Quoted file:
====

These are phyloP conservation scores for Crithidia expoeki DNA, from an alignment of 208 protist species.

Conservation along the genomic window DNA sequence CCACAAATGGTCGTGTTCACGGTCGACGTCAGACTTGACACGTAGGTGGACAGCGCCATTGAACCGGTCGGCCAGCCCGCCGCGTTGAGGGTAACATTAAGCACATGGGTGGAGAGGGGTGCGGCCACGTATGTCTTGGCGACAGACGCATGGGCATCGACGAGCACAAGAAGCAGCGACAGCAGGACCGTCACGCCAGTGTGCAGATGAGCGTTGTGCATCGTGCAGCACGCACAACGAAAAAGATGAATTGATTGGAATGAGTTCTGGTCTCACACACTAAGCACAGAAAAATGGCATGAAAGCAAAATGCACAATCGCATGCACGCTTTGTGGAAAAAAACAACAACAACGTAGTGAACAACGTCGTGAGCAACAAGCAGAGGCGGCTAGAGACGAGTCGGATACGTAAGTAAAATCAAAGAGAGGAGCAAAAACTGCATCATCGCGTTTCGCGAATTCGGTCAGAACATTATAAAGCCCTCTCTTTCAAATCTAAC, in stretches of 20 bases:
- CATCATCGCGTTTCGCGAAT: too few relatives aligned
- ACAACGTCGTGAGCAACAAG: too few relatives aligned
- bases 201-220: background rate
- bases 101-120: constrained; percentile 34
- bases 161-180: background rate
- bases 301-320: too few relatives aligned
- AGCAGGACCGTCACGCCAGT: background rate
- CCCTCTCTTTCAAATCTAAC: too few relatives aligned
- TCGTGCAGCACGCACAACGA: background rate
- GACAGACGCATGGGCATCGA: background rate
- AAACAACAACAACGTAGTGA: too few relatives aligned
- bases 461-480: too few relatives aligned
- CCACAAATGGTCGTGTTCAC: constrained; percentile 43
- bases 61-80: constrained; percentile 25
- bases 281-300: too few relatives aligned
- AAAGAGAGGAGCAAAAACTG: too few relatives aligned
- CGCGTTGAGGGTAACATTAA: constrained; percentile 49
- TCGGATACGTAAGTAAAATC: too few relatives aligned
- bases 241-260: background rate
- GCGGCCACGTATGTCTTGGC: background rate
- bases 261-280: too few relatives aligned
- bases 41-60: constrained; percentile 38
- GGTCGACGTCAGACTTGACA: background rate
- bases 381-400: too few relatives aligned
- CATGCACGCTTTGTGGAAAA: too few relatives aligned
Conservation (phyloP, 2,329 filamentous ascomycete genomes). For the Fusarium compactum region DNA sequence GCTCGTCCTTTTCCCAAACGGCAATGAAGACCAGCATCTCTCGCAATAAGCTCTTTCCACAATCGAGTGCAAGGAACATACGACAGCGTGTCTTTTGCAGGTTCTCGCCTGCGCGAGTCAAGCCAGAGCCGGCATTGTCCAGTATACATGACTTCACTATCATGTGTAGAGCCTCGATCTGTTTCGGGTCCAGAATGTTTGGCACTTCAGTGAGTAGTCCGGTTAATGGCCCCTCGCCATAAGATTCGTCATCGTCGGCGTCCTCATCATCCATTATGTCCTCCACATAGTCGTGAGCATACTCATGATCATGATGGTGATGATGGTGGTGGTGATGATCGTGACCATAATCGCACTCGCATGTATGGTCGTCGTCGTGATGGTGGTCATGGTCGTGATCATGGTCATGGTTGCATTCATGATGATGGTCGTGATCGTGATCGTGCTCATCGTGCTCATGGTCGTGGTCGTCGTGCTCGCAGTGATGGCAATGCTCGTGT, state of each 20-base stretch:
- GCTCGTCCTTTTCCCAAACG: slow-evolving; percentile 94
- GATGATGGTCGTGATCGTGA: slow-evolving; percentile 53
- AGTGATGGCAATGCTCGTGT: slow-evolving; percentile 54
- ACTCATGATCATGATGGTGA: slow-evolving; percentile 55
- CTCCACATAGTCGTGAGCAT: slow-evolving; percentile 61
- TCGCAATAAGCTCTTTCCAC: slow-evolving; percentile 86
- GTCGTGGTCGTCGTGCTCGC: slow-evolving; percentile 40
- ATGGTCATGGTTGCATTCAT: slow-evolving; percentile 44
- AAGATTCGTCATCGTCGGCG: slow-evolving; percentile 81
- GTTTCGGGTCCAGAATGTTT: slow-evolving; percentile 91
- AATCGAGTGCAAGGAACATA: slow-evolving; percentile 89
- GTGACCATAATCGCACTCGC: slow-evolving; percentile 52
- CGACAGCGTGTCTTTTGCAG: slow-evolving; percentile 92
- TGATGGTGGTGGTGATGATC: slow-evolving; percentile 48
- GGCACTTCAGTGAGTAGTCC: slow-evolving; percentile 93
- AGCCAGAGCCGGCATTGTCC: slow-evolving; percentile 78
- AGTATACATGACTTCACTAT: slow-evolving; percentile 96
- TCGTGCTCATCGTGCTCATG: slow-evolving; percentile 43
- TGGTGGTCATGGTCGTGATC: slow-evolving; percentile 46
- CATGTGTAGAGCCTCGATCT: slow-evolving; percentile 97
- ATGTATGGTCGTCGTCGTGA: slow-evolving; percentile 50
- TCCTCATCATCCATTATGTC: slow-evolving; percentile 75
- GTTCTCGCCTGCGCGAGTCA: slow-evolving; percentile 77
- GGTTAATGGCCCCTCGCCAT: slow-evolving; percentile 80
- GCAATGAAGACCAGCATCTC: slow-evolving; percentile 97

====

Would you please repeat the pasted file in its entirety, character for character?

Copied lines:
These are phyloP conservation scores for Crithidia expoeki DNA, from an alignment of 208 protist species.

Conservation along the genomic window DNA sequence CCACAAATGGTCGTGTTCACGGTCGACGTCAGACTTGACACGTAGGTGGACAGCGCCATTGAACCGGTCGGCCAGCCCGCCGCGTTGAGGGTAACATTAAGCACATGGGTGGAGAGGGGTGCGGCCACGTATGTCTTGGCGACAGACGCATGGGCATCGACGAGCACAAGAAGCAGCGACAGCAGGACCGTCACGCCAGTGTGCAGATGAGCGTTGTGCATCGTGCAGCACGCACAACGAAAAAGATGAATTGATTGGAATGAGTTCTGGTCTCACACACTAAGCACAGAAAAATGGCATGAAAGCAAAATGCACAATCGCATGCACGCTTTGTGGAAAAAAACAACAACAACGTAGTGAACAACGTCGTGAGCAACAAGCAGAGGCGGCTAGAGACGAGTCGGATACGTAAGTAAAATCAAAGAGAGGAGCAAAAACTGCATCATCGCGTTTCGCGAATTCGGTCAGAACATTATAAAGCCCTCTCTTTCAAATCTAAC, in stretches of 20 bases:
- CATCATCGCGTTTCGCGAAT: too few relatives aligned
- ACAACGTCGTGAGCAACAAG: too few relatives aligned
- bases 201-220: background rate
- bases 101-120: constrained; percentile 34
- bases 161-180: background rate
- bases 301-320: too few relatives aligned
- AGCAGGACCGTCACGCCAGT: background rate
- CCCTCTCTTTCAAATCTAAC: too few relatives aligned
- TCGTGCAGCACGCACAACGA: background rate
- GACAGACGCATGGGCATCGA: background rate
- AAACAACAACAACGTAGTGA: too few relatives aligned
- bases 461-480: too few relatives aligned
- CCACAAATGGTCGTGTTCAC: constrained; percentile 43
- bases 61-80: constrained; percentile 25
- bases 281-300: too few relatives aligned
- AAAGAGAGGAGCAAAAACTG: too few relatives aligned
- CGCGTTGAGGGTAACATTAA: constrained; percentile 49
- TCGGATACGTAAGTAAAATC: too few relatives aligned
- bases 241-260: background rate
- GCGGCCACGTATGTCTTGGC: background rate
- bases 261-280: too few relatives aligned
- bases 41-60: constrained; percentile 38
- GGTCGACGTCAGACTTGACA: background rate
- bases 381-400: too few relatives aligned
- CATGCACGCTTTGTGGAAAA: too few relatives aligned
Conservation (phyloP, 2,329 filamentous ascomycete genomes). For the Fusarium compactum region DNA sequence GCTCGTCCTTTTCCCAAACGGCAATGAAGACCAGCATCTCTCGCAATAAGCTCTTTCCACAATCGAGTGCAAGGAACATACGACAGCGTGTCTTTTGCAGGTTCTCGCCTGCGCGAGTCAAGCCAGAGCCGGCATTGTCCAGTATACATGACTTCACTATCATGTGTAGAGCCTCGATCTGTTTCGGGTCCAGAATGTTTGGCACTTCAGTGAGTAGTCCGGTTAATGGCCCCTCGCCATAAGATTCGTCATCGTCGGCGTCCTCATCATCCATTATGTCCTCCACATAGTCGTGAGCATACTCATGATCATGATGGTGATGATGGTGGTGGTGATGATCGTGACCATAATCGCACTCGCATGTATGGTCGTCGTCGTGATGGTGGTCATGGTCGTGATCATGGTCATGGTTGCATTCATGATGATGGTCGTGATCGTGATCGTGCTCATCGTGCTCATGGTCGTGGTCGTCGTGCTCGCAGTGATGGCAATGCTCGTGT, state of each 20-base stretch:
- GCTCGTCCTTTTCCCAAACG: slow-evolving; percentile 94
- GATGATGGTCGTGATCGTGA: slow-evolving; percentile 53
- AGTGATGGCAATGCTCGTGT: slow-evolving; percentile 54
- ACTCATGATCATGATGGTGA: slow-evolving; percentile 55
- CTCCACATAGTCGTGAGCAT: slow-evolving; percentile 61
- TCGCAATAAGCTCTTTCCAC: slow-evolving; percentile 86
- GTCGTGGTCGTCGTGCTCGC: slow-evolving; percentile 40
- ATGGTCATGGTTGCATTCAT: slow-evolving; percentile 44
- AAGATTCGTCATCGTCGGCG: slow-evolving; percentile 81
- GTTTCGGGTCCAGAATGTTT: slow-evolving; percentile 91
- AATCGAGTGCAAGGAACATA: slow-evolving; percentile 89
- GTGACCATAATCGCACTCGC: slow-evolving; percentile 52
- CGACAGCGTGTCTTTTGCAG: slow-evolving; percentile 92
- TGATGGTGGTGGTGATGATC: slow-evolving; percentile 48
- GGCACTTCAGTGAGTAGTCC: slow-evolving; percentile 93
- AGCCAGAGCCGGCATTGTCC: slow-evolving; percentile 78
- AGTATACATGACTTCACTAT: slow-evolving; percentile 96
- TCGTGCTCATCGTGCTCATG: slow-evolving; percentile 43
- TGGTGGTCATGGTCGTGATC: slow-evolving; percentile 46
- CATGTGTAGAGCCTCGATCT: slow-evolving; percentile 97
- ATGTATGGTCGTCGTCGTGA: slow-evolving; percentile 50
- TCCTCATCATCCATTATGTC: slow-evolving; percentile 75
- GTTCTCGCCTGCGCGAGTCA: slow-evolving; percentile 77
- GGTTAATGGCCCCTCGCCAT: slow-evolving; percentile 80
- GCAATGAAGACCAGCATCTC: slow-evolving; percentile 97